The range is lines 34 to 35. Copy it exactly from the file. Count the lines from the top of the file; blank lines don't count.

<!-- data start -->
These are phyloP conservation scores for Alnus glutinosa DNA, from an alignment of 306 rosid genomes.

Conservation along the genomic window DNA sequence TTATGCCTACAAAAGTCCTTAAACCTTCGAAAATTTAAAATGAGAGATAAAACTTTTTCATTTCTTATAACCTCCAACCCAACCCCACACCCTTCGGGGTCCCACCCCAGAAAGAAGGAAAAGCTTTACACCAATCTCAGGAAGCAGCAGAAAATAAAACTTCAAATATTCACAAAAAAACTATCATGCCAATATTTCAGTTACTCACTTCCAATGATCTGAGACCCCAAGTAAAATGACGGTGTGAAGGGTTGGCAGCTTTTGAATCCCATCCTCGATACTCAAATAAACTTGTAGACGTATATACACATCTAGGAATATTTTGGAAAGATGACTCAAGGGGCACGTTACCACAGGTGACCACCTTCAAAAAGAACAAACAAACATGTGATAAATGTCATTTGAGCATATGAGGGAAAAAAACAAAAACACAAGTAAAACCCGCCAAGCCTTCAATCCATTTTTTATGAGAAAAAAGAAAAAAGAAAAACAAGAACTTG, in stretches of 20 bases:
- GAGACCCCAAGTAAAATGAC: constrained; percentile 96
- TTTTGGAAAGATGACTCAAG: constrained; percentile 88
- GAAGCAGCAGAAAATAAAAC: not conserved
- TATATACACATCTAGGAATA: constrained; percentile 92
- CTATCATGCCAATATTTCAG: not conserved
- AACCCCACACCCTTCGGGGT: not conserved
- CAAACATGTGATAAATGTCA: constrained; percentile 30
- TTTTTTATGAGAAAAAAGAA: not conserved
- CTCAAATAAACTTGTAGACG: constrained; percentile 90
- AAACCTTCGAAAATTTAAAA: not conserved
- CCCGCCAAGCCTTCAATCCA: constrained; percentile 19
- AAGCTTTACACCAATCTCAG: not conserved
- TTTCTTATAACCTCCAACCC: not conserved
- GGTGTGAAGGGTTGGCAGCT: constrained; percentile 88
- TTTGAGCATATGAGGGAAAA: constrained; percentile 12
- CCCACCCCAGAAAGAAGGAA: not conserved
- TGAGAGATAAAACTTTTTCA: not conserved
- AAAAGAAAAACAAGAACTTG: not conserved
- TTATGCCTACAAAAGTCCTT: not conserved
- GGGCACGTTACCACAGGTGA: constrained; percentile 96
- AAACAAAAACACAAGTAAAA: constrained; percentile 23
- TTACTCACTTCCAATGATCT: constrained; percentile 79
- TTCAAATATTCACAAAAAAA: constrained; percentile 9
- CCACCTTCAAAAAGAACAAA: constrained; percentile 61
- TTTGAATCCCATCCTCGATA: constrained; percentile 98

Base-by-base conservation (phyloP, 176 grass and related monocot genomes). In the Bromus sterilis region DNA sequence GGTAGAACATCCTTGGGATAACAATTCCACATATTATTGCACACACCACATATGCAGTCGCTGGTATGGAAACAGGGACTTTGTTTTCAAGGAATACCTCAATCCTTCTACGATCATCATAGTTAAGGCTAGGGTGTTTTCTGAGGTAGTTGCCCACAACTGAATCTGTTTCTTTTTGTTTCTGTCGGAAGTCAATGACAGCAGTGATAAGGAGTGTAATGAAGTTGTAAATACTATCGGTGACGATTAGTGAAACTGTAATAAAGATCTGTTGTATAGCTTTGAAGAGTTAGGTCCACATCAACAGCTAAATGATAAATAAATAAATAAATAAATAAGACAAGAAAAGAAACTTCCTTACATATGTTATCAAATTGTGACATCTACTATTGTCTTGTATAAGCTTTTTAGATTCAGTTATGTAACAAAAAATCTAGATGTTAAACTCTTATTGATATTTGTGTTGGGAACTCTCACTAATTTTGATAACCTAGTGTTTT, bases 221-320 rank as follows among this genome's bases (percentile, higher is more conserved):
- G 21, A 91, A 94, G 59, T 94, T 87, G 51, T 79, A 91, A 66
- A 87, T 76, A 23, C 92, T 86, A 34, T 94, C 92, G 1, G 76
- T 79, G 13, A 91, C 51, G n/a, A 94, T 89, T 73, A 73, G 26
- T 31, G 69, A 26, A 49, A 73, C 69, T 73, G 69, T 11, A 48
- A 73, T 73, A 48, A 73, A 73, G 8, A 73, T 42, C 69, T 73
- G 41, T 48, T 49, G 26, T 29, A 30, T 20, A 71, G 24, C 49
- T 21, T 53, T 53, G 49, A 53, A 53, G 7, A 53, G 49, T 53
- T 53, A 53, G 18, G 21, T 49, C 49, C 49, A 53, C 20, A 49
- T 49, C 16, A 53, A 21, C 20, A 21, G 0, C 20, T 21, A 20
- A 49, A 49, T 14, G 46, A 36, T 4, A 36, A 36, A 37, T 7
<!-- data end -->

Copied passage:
- G 41, T 48, T 49, G 26, T 29, A 30, T 20, A 71, G 24, C 49
- T 21, T 53, T 53, G 49, A 53, A 53, G 7, A 53, G 49, T 53